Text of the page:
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Open to being Open - A Discussion of Polygamy

Whether just thinking it over or redefining a current relationship, there are topics to communicate for a healthy polygamous relationship. Originally published January 2021.

 

As human beings, we develop all types of connections. Sometimes those connections are with the places that we visited or with smells we can never forget. The most apparent type of relationship is with people. Yet, the span at which people can connect sometimes is not as obvious.

Monogamy is seen as the societal default when talking about romantic or even intimate connections. Romantic or platonic connections will look and feel different from one relationship to another. When boundaries are set and respected, the ability to share and express love is infinite.

There are people, single or already in a partnership, interested in being in a non-monogamous, open, or polyamorous relationship. Polyamorous is said as engaging in multiple romantic or sexual relationships, with every person's consent included.

Whether you are starting a relationship as open or changing from being monogamous, it involves discussing what makes up your specific romantic relationship.

I have been in my first open relationship for a little over two years, and it has felt like one of the healthiest connections in my life. It started with dialogue and a level of open communication that can feel uncomfortable and vulnerable. It also leaves plenty of room for each of us to grow as individuals. We've maintained a bond, platonic or romantic, rooted in open communication and individual comfort.


It can be unclear where to start the conversation, so consider these questions a good starting place. Remember, when having this discussion that no one has to give their answers right away. The talk will shape a relationship, so you want the answers to be honest and thoughtful.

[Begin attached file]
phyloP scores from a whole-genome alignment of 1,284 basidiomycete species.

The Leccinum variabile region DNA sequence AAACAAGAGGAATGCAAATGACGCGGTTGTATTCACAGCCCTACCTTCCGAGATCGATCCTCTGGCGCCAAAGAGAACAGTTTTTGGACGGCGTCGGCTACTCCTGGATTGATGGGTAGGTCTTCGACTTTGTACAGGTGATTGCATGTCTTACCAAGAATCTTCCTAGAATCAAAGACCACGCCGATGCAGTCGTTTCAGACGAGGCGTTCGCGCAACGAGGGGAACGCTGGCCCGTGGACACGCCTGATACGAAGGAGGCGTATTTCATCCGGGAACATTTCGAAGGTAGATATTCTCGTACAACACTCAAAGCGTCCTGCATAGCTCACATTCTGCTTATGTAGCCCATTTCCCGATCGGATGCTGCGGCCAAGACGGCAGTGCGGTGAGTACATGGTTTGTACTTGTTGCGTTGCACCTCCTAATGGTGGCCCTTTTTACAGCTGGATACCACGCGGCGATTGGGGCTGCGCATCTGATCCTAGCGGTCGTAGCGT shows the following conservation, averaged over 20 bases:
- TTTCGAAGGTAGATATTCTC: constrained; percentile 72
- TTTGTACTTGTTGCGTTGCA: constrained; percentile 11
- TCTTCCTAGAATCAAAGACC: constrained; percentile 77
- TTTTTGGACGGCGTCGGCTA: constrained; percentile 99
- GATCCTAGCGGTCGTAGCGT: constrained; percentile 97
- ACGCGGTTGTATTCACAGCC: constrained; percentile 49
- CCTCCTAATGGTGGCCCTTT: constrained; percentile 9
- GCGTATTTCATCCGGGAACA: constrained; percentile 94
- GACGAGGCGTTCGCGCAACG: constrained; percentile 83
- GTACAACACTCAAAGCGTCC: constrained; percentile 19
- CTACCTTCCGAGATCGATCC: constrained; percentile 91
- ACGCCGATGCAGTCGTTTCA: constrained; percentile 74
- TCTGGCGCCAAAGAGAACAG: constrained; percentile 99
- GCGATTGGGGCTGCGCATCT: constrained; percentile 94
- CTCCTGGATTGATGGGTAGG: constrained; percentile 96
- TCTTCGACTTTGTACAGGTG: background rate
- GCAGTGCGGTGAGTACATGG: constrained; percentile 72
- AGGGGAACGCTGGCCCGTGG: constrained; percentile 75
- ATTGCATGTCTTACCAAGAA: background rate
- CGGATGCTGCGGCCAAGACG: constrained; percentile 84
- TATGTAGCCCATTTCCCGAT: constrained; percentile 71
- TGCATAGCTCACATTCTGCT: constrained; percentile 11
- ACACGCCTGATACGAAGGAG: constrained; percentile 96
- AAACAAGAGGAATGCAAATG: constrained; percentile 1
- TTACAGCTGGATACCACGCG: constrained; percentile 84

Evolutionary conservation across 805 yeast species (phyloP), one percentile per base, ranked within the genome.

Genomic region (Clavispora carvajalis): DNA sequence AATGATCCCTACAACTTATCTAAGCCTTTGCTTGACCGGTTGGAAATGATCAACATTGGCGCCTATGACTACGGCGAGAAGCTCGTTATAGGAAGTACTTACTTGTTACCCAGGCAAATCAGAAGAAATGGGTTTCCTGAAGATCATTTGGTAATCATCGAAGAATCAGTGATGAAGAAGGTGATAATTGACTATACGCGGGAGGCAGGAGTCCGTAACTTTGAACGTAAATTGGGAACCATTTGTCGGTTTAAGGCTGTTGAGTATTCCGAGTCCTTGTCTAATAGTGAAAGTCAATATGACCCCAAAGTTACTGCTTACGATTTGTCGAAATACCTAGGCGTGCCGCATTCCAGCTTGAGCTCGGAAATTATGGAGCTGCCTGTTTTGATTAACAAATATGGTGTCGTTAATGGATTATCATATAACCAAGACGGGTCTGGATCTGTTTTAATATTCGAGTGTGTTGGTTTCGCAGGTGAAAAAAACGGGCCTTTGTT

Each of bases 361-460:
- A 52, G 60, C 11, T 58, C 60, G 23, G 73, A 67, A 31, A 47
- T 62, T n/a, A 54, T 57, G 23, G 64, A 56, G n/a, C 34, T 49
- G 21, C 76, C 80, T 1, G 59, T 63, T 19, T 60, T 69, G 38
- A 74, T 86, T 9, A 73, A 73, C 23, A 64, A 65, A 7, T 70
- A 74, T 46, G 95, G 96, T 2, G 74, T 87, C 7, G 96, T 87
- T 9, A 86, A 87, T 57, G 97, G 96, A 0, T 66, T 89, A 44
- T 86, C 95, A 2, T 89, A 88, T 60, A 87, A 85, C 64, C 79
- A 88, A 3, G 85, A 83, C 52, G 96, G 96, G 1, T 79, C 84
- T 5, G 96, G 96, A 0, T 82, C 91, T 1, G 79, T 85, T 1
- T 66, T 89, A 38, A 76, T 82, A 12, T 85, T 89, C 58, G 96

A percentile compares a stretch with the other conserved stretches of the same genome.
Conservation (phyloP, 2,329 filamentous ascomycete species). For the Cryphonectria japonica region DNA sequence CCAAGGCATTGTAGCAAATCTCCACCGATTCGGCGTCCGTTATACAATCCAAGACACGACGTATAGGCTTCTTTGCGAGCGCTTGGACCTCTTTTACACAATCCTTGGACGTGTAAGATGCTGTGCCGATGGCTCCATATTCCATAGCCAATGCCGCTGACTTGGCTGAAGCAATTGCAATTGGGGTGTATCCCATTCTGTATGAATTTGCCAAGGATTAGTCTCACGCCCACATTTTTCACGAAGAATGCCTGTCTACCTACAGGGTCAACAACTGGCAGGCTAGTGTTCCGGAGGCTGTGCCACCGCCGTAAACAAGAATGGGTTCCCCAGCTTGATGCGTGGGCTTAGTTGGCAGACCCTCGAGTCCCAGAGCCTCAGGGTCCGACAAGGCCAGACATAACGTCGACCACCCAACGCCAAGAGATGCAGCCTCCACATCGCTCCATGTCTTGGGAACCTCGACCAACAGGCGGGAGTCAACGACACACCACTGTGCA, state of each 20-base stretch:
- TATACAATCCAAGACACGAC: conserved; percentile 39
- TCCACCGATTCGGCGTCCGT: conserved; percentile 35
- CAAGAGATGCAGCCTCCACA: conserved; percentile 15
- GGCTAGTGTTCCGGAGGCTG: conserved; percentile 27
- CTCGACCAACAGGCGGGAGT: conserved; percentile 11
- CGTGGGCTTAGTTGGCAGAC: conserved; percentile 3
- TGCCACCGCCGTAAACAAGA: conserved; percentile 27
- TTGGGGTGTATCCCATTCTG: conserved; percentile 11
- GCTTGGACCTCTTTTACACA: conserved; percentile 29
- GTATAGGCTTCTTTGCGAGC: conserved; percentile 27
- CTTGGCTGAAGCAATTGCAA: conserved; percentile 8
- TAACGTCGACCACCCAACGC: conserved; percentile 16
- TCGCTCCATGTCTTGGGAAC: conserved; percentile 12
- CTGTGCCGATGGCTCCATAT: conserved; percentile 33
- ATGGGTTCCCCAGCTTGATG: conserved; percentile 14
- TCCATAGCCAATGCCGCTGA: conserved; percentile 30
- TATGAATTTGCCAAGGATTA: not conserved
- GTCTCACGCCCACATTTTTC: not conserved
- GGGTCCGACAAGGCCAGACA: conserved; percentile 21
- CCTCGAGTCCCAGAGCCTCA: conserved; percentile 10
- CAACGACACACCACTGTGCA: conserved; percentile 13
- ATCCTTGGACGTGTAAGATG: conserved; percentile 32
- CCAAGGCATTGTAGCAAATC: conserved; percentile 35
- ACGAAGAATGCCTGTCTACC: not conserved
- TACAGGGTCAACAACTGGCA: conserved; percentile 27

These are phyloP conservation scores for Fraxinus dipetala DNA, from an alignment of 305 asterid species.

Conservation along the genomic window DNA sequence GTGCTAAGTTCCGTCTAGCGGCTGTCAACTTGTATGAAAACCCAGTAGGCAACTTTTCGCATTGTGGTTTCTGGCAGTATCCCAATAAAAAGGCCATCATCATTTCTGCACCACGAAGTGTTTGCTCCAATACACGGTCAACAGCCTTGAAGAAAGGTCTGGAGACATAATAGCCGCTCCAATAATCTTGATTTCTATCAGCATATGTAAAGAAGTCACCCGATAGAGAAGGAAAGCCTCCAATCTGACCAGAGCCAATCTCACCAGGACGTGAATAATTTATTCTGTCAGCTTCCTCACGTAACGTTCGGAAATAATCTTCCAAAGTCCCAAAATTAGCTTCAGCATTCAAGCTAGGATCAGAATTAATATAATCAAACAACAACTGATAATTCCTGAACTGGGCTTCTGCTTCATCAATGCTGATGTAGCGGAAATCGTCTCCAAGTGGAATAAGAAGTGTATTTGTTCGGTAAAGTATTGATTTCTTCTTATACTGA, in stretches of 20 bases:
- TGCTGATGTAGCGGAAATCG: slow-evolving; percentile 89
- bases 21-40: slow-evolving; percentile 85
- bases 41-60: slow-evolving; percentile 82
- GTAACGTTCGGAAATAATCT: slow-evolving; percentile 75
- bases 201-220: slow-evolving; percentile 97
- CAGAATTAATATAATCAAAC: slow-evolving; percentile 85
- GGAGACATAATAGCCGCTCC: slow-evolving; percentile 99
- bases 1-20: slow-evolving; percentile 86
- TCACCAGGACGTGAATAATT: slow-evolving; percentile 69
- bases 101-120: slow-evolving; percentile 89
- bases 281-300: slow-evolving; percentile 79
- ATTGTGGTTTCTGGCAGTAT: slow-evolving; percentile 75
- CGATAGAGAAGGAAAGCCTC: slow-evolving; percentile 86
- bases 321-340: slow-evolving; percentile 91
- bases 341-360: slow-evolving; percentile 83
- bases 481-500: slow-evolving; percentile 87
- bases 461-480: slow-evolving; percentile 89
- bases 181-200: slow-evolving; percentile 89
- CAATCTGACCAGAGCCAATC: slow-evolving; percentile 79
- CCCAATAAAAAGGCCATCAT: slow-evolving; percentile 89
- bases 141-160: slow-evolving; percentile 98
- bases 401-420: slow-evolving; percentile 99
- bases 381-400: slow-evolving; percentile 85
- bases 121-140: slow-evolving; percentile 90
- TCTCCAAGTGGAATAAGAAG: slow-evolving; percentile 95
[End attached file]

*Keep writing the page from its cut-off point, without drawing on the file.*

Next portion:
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Be aware that the conversation for your particular relationship may include other points of discussion. As time goes on, your answers or your partner's answers might change. Revisit the conversation. It can, and most likely will, be different and consist of other answers from person to person.


What do you consider to be an "open" relationship?

For some people, being open involves sexual encounters. While with others, that could include dating, romantic gestures, or even time apart. While your answers may be different, remember honesty is essential. This answer is an excellent place to set a common ground as you advance.


How often can either person engage in acts outside the primary relationship?

First, when I say "primary relationship," I mean the person with whom you are holding this conversation. That is you and the person you want to have a significant romantic relationship with.


Maybe you'll decide dating outside the relationship is okay once a month, or not the same person more than three times. Perhaps you'll decide, for dating or sex, each person has to ask the other before engaging. This aspect is something you each really want to make clear.


What is considered "cheating"?